For the most part, streaming providers are keeping consumers relatively satisfied, per our most recent Telecommunications Report.

Viewers are pleased with how easy it is to use on-screen menus and programming (score of 79 on a 0-100 scale). They’re satisfied with the overall performance and reliability (76). For the most part, they even feel good about the content itself – including the quality of original programming (76), the variety of movies by category (76), and the quality of movies by category.

Yet, one area that customers feel misses the mark is the availability of new movie titles. According to the data, this benchmark still resides at the bottom of the streaming industry with an ACSI score of 71.

Americans haven’t been able to go to the theater for a long time, and they’re clearly missing out on the experience of watching a new flick on the big screen. Luckily, the industry — recognizing that this might be an issue — is bringing movies straight to them.

Disney released the live-action adaption of “Mulan” exclusively on Disney+ on Sept 4. for an additional price. The studio moved the Pixar film “Soul” to the streaming platform on Christmas Day as well. Warner Bros’ “The Little Things” premiered on HBO Max (and opened in select theaters) on Jan. 29 and has a whole slate of 2021 films set to be released on the streaming service (for a month) and in theaters simultaneously.

The pandemic has forced the film industry to adapt in countless ways, including postponing one film after another. But it’s also allowed them to reach consumers through streaming, offering access to plenty of new movie titles. Streaming platforms would be wise to continue this trend to keep viewers engaged.

Be original

We can’t reiterate this enough: Customers crave original content.

According to our data, customer satisfaction with the quality of original programming remains steady with an ACSI score of 76.

Netflix (78) has been the king in this department, and they want to keep the crown. The streaming giant is projected to spend $19 billion on original content in 2021 alone. Yet there are several fierce competitors coming for the throne.

Customers are more satisfied with the content on Disney+ (80) than other provider, per our latest data. You can chalk a lot of that up to “The Mandalorian,” which has helped the streamer reach 73.7 million subscribers as of Oct. 3. Disney has no intention of resting on its laurels.

The studio is restructuring its media and entertainment divisions to make creating original content for its direct-to-consumer outlets – Disney+, Hulu, and ESPN Plus – its main priority. With the release of “WandaVision,” a Black Panther series in the works, and plans to capitalize on the exciting Marvel Cinematic Universe, Disney+ should be well-positioned.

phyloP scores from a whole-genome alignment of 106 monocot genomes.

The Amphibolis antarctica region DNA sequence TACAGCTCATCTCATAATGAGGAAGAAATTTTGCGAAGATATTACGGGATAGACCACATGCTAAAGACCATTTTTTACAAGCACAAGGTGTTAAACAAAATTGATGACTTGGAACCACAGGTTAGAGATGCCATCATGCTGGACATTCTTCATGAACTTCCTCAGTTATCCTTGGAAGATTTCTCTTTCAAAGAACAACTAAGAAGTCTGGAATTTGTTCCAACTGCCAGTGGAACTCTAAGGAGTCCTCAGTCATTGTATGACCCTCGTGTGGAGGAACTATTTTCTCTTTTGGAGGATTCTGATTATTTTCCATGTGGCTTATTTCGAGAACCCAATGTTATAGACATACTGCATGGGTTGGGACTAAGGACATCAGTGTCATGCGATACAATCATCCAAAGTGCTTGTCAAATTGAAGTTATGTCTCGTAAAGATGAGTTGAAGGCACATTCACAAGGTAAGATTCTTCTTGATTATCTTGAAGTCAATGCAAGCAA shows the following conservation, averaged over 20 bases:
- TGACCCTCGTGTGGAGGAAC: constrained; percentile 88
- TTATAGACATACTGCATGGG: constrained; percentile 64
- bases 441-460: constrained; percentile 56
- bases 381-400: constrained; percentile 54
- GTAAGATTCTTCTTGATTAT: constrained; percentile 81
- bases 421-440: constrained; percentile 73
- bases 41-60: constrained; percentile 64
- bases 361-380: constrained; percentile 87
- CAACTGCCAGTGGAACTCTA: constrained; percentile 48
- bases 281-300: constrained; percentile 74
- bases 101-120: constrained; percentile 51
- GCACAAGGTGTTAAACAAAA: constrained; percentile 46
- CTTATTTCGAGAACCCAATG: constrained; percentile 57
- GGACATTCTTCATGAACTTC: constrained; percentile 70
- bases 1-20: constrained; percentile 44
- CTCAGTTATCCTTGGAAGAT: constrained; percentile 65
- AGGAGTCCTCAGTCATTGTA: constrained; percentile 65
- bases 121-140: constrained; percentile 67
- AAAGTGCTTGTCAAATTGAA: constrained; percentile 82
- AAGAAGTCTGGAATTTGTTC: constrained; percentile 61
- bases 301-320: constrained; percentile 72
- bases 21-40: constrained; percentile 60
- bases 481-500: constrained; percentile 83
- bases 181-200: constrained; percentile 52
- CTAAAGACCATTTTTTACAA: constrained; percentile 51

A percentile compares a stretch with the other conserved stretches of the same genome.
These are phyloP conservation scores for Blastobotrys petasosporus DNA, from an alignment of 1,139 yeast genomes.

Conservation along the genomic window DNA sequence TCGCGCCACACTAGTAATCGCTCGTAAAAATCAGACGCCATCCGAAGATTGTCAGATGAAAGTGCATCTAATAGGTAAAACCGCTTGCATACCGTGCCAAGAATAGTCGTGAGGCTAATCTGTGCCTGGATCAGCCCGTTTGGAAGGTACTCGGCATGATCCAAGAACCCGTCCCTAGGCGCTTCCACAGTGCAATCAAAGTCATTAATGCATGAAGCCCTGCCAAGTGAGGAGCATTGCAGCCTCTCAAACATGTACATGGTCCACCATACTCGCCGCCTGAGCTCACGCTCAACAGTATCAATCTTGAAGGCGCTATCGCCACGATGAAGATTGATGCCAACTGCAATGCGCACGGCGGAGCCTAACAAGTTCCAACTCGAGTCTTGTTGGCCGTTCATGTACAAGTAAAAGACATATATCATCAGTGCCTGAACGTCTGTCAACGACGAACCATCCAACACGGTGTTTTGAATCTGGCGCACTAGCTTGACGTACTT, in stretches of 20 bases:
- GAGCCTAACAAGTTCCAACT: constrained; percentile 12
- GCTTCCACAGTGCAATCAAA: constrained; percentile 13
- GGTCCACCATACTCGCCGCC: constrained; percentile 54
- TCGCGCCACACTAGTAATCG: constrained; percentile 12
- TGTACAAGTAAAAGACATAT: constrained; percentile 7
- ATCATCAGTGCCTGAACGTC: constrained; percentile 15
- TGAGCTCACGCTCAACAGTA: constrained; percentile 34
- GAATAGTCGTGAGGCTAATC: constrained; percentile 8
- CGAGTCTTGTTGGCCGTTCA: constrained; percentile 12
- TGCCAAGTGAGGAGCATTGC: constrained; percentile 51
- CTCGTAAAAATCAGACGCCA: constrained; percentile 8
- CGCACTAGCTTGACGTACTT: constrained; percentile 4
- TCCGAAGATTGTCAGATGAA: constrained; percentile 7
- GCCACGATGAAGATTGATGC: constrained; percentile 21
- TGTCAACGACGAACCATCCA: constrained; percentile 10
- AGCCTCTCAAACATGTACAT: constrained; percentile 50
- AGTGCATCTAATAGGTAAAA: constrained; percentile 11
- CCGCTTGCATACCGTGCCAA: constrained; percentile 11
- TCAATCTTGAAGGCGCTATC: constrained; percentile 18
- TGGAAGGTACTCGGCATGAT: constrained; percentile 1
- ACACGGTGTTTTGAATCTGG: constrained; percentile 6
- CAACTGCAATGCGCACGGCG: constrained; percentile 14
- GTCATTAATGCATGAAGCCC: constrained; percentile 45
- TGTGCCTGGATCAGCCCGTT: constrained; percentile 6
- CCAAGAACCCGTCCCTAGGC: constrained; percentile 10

The battle for streaming supremacy

As one of the original streaming services, Netflix was able to build a leg up on the competition. But the race is far from over.

Not only has Disney+ recently usurped Netflix for customer satisfaction, but other streamers are also nipping at their heels, including Apple TV (77), Hulu (77), and Amazon Prime Video (76).

NBCUniversal’s streaming service, Peacock, which launched back in April 2020 and has 22 million users as of the end of October, is absorbing the WWE Network, while ViacomCBS will be relaunching CBS All Access as Paramount Plus on March 4.

Everyone wants a piece of the streaming market. The older streaming companies are making moves, and new players aren’t shy about entering the fold. With so many streamers wrestling for consumer eyeballs, the name of the game is to give the people what they want. Offering original content and new movie titles are good places to start.

Airlines fly to record-high customer satisfaction during pandemic. Here’s how

For the past two years, passenger satisfaction with airlines has been climbing. Over the last six months, it’s reached new heights.

Per our Special COVID-19 Travel Report 2020 – based on surveys conducted from April 1, 2020 to September 30, 2020satisfaction with the industry soars 1.3% to its all-time high ACSI score of 76 (out of 100).

Even before that, airlines were on an upward trajectory. They were the only travel industry to improve satisfaction from April 2019 to March 2020.

How could this happen at a time when airlines were cutting schedules, planes were flying nearly empty, and cancellations rose to 41% (in April 2020)? Which airlines rose to the occasion – in the middle of a global pandemic – to meet the needs of their customers?

Let’s discuss.

Airlines offering a more ‘comfortable’ experience

In the past six months, seat comfort is the only element of the passenger experience that improves. While it continues to be one the worst aspects of flying, airlines have made significant strides in this area in recent years.

In 2015, seat comfort had an ACSI score of 64. In 2019, it climbed to 69. A year later, it reached 72. Since March 2020, that number is up 3% to 74 – an all-time high.

Much of this most recent rise can be attributed to carriers blocking middle seats during the pandemic to allow for social distancing.

Although no other factors improve over the six-month COVID-19 period, many benchmarks remain in good standing. Per passengers, mobile apps lead the way, as both reliability and quality score 82. Passengers also feel good about the check-in process and website satisfaction despite each dipping 1% to a score of 81.

Furthermore, passengers are quite happy with baggage handling, flight crew courtesy, gate staff courtesy, loyalty programs, and on-time arrivals, all touching down with a score of 79.

Southwest shines while Delta takes off in a major way

Southwest climbs to the top spot in the airline industry after rising 1% to 80. Per our most recent data, customers believe Southwest has the smoothest check-in process and provides the best value. The airline also improves in the quality of its in-flight entertainment, seat comfort, and the availability and size of overhead storage.